5 Feb 2012

I have just returned from a family trip to Borneo - among the many fascinating things we saw there were some native stingless bees.

We first noticed them on entering the village - these little insects (less than 8mm long) were entering and exiting a trumpet like opening near the entrance to the village.


Then, whilst walking around the village, we were shown some working hives - they were so quiet - none of the usual hum we hear when near our hives. The first image shows a hive made out of six pieces of timber and held together with wire and propolis.


This next image shows the entrance to a hive in a large piece of bamboo - the hive itself was had a diameter of about 15 cm and was about 2 foot long.


Interestingly, these lovely little native bees don't seem to have the beautiful geometric honey comb that our bees have - theirs was more like the inside of an ant's nest - it looked a bit haphazard. The inside of an old hive is shown below.


And because of the relatively small amount of honey that is obtained from these bees - the villagers also use honey bees like ours. And as you would expect, the honey tasted different due to the different pollens and nectars. It also had a much thinner consistency - we didn't think it was as good as our honey! The bees in the picture below were drinking up the honey that was out for us to taste.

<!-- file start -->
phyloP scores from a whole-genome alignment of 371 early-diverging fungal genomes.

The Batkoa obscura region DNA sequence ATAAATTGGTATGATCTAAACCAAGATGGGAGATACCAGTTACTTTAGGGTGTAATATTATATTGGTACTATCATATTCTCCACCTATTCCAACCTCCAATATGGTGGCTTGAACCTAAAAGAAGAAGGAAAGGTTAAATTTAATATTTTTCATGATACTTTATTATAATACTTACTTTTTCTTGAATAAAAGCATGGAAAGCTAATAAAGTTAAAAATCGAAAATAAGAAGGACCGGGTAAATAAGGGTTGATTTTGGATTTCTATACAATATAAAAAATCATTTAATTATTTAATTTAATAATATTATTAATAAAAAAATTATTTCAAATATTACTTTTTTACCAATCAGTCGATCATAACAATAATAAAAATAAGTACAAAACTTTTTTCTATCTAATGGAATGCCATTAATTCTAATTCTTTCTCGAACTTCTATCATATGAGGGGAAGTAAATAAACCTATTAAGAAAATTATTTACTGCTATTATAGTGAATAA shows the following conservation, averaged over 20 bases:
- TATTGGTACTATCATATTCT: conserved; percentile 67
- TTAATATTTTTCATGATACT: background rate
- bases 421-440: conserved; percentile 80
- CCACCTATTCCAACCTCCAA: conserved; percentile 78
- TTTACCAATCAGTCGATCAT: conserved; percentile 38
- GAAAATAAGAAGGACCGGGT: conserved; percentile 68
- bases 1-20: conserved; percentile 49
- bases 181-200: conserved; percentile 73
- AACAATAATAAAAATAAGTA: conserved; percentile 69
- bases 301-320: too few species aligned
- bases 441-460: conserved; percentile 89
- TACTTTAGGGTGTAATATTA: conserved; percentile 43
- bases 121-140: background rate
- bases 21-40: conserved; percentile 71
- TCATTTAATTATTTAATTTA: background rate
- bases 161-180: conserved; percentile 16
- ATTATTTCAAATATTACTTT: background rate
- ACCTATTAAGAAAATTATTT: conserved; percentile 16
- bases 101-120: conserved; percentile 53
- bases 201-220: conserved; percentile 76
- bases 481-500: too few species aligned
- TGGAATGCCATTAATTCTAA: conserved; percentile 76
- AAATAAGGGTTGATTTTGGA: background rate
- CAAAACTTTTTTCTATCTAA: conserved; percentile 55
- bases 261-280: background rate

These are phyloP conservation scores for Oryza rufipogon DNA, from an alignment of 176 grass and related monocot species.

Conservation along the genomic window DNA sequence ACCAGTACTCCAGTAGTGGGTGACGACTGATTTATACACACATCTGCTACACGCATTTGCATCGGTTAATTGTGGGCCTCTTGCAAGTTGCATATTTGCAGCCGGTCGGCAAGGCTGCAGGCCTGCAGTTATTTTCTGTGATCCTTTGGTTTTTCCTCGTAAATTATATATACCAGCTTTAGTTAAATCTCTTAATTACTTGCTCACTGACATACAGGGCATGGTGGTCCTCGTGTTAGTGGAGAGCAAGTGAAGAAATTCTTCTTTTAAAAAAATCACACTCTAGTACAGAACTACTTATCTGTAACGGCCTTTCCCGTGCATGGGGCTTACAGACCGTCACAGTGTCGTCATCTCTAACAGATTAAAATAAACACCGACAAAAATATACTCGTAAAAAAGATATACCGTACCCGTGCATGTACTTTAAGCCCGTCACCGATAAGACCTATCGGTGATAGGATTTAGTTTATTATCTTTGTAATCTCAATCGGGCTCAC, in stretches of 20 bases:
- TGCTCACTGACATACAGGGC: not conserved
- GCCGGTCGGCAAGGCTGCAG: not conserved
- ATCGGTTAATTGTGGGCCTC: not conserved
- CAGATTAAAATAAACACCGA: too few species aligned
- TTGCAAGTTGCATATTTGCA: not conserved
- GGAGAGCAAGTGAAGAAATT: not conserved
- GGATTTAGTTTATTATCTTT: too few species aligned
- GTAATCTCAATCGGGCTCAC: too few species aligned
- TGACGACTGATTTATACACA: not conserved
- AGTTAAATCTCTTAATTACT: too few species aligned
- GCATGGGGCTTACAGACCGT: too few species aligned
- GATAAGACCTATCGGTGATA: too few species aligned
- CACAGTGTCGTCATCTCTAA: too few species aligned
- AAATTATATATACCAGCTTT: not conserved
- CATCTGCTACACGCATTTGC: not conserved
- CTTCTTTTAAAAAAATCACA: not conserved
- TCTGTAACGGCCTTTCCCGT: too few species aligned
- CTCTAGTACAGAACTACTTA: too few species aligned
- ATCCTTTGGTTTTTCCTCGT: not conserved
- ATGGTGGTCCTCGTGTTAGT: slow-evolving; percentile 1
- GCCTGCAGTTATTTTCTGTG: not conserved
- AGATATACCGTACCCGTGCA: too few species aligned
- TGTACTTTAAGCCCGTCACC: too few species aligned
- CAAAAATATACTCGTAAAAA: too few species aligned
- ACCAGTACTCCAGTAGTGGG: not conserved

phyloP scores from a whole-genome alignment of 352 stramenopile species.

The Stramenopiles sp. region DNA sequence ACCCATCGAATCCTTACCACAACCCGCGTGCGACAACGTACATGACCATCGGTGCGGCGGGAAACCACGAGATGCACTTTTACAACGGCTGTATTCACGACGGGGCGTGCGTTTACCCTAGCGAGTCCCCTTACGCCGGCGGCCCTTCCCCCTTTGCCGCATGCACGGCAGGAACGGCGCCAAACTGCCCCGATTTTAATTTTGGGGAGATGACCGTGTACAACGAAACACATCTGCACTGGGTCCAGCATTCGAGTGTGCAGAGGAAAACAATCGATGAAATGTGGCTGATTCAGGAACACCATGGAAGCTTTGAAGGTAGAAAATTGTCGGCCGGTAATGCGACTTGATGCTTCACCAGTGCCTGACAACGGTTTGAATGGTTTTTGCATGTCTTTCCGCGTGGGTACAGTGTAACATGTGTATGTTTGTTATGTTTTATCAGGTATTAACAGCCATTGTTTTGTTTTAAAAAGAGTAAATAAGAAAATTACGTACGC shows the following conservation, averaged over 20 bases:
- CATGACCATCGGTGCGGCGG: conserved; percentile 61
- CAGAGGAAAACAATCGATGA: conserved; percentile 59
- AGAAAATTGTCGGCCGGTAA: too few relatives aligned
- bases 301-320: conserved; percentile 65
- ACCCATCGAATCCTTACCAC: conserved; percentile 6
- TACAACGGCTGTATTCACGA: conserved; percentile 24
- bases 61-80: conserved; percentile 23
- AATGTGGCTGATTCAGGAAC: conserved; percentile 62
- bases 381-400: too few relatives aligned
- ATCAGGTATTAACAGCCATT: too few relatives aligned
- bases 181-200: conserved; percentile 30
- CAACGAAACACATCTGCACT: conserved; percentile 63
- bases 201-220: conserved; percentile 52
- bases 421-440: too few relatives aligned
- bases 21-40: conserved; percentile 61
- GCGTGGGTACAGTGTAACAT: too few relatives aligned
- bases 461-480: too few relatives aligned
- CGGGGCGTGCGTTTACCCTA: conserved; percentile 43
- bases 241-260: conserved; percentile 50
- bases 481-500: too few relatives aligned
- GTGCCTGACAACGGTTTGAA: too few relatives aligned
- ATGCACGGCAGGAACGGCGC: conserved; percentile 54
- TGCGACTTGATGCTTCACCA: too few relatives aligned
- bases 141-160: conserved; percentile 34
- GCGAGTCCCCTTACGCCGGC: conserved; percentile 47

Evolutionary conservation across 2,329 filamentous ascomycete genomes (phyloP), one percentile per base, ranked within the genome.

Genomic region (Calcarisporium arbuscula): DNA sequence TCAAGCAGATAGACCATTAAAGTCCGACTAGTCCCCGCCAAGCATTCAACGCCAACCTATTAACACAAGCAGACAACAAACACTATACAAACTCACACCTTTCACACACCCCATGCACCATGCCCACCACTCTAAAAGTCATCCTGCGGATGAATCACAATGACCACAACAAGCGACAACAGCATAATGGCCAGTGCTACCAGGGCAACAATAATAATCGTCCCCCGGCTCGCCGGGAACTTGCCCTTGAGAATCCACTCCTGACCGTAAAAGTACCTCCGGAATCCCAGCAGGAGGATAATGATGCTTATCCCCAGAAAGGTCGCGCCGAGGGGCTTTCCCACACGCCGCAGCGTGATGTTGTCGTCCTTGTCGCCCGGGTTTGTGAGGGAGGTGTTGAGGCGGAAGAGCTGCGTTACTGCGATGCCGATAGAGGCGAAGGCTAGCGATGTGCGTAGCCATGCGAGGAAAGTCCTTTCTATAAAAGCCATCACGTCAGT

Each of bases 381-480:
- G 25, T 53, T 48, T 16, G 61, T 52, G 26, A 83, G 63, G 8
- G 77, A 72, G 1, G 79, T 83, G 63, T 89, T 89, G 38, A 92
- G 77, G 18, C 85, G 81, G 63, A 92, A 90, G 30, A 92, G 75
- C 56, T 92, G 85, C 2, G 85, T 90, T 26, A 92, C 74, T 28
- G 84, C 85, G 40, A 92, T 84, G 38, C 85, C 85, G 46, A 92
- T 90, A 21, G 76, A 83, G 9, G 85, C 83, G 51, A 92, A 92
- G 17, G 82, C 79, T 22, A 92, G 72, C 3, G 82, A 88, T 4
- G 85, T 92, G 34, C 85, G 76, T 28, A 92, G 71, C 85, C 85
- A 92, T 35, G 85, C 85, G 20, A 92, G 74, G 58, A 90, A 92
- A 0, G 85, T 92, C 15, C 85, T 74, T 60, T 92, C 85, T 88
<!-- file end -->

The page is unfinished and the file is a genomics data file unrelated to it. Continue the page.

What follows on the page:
The lady serving us the honey had honey bees all over hands.



Unfortunately, we did not get a photo of all of the street vendors in the hills of Sabah selling their Honey. It was a wonderful sight - seeing all of the bottles lined up with honey varying in shades from very pale yellow, all the way up to near black honey.

1 comment:

photohodge said...

Wonderful post Sarah. Looking forward to building one of those 'natural' bee hives in Melbourne . . . :-)